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Press: Fulton Indiana Project with Purdue Women Lifting Communities in Krannert Magazine

From time to time I get the opportunity to be interviewed on various projects. When one is on the tenure track, one cannot be shy about one’s achievements. Self-promotion is part of the duties.

I was lucky to be interviewed for Krannert Magazine’s Fall Issue about a project I worked on with a couple of other folks inside of the School of Management. The project started with Joy Dietz and the Women in Management Program, but it sort of blossomed out into my Greater Lafayette Greater class and also into two groups of independent studies under a marketing professor.

Krannert Magazine front cover

Article with quote and pictures from Fulton

 

 

 

 

 

 

 

 

 

 

 

 

For those that do not know Fulton, Indiana, it is a very small (around 200 people) town outside of Rochester, Indiana. I went out there for an event last spring to better understand the issues of Fulton. Some of the issues involved the lack employment opportunities and net migration from the town. What we found was that while Fulton had approached the Krannert School of Management for help, the town has  a lot resources and a really nice new little community center. I like to try and help people help themselves. I don’t think that just because you ask for help it means that I need to find a problem to solve in your community. I am always happy to work with other communities.

Here’s the website to read about it: http://www.krannert.purdue.edu/konline/2017f/features/fulton-1.php

No-No-November: What Can You Say NO to in Your Teaching?

My excellent colleague Dr. Julia Kalish has been running something she calls No-No-No-November this past month. The concept, per Kalish’s blog post: “reduce, remove, quit, stop, and minimize as many nonessential tasks, belongings, activities, people, habits, and projects”. I love this idea, even though if there’s something about me you should know it’s that I am constantly saying yes to things. I do not consider the two to be mutually exclusive: you can say no in order to say yes to other things.

November is a great time to say NO to things in teaching, as you head into finals season and are probably thinking about what will go into your next syllabus. It’s been my goal since around early October to quit something every two weeks or so, or at least resolve to quit it. So far, I’ve resigned at least unofficially from my post as an editor of a column. I moved meetings with my supervisor from every two weeks to monthly. At first it’s really scary to quit things, because I often wonder that if I quit something if I am ever going to be able to get to that thing again. But then I remember all of things that I get to say yes to because I said no.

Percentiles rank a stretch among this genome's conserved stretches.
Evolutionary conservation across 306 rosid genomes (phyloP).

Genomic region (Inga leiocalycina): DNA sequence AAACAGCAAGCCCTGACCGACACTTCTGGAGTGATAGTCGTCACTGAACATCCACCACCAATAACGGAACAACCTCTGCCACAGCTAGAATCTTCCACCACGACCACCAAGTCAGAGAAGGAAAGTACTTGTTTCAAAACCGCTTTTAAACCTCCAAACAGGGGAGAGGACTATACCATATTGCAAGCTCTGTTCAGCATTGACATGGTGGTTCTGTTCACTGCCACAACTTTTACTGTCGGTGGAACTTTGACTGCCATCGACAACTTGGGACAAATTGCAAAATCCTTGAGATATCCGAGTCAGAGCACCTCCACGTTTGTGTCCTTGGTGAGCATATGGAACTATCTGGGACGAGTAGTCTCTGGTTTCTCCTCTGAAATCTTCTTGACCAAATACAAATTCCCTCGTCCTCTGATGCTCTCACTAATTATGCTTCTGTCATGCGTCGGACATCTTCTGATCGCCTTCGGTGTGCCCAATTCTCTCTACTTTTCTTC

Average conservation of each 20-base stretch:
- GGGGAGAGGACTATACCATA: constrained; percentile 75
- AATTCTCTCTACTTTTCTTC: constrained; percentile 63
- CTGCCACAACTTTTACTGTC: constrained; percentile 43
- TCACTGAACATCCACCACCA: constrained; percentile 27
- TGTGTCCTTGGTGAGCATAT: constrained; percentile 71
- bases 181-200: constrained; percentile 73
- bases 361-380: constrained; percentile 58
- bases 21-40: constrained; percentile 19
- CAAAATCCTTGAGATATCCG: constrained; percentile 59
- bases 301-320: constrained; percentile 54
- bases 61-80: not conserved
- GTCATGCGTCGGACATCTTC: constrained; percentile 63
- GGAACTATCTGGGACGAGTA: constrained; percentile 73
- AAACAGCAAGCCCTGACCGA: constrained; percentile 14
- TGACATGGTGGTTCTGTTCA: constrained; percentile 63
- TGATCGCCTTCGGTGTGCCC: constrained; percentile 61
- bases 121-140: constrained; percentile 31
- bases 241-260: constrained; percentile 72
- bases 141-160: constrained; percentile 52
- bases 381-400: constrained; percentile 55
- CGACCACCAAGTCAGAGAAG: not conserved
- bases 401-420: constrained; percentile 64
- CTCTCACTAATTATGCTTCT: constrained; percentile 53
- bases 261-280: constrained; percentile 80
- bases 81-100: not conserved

I love Julia’s idea, and I’m trying to extend the idea of NO to my own teaching. Here are some things I plan to say no to in the coming year:

  • NO to student emails. This next year when I teach my 120-student course, I’m going to have my Graduate Assistant answer all of my student emails in my large class. This is mainly for mostly practical reasons, since currently half of the students email the GA and the other half email the instructor. Why not simplify? Half of the time, I end up forwarding the email to the GA anyway.
  • NO to students turning things in on paper. It’s 2017, folks. You shouldn’t need to hand anything out. I’m resolving in the future as much as possible to only use paper when I need students to look at multiple things at the same time (the two monitor problem). And a definite NO to returning things to student on paper.
  • NO to database/Google comparison. This is more librarian focused, but I just hate it when people do this comparison. There’s no situation in the real world where you would try multiple different databases and just compare the results. That’s not a thing that real people do. More specifically, the results from one large database doesn’t reflect the total of databases..
  • NO to 5 minute guest lectures. If I’m there for less than 20 minutes, it’s like I wasn’t there at all. I don’t do many of these, but I am resolving in the future to do even less of these, maybe even none.
  • NO to internalizing my student’s performance as my performance as a professor. This is a tricky one, but I’m going to commit to saying NO. Students are adults, they can choose not to learn. I’m very critical of myself, I want to do well, but doing well isn’t putting too much stake on the performance of my students.

What can you say NO to in your teaching?

Motown, Dubstep and Classical: Using Background Music in Class

Learning is a five senses experience. Playing music is an easy way of throwing sound around as if to say “This is who I am, this is the type of learning environment that I’m trying to create”. Moving around chairs takes time or setting up things, but just by playing music you can create an entirely different environment.

Background music can cause what is called cognitive arousal, which improves mood. Music has been previously explored in the information literacy classroom and has positive correlations between background music and student comfort, retention, and confidence. Music can also increase certain type of perception as documented in the famous Mozart effect. At the same time, listeners should not doubt the fact that they are multitasking and can in some cases harm cognitive performance on tasks.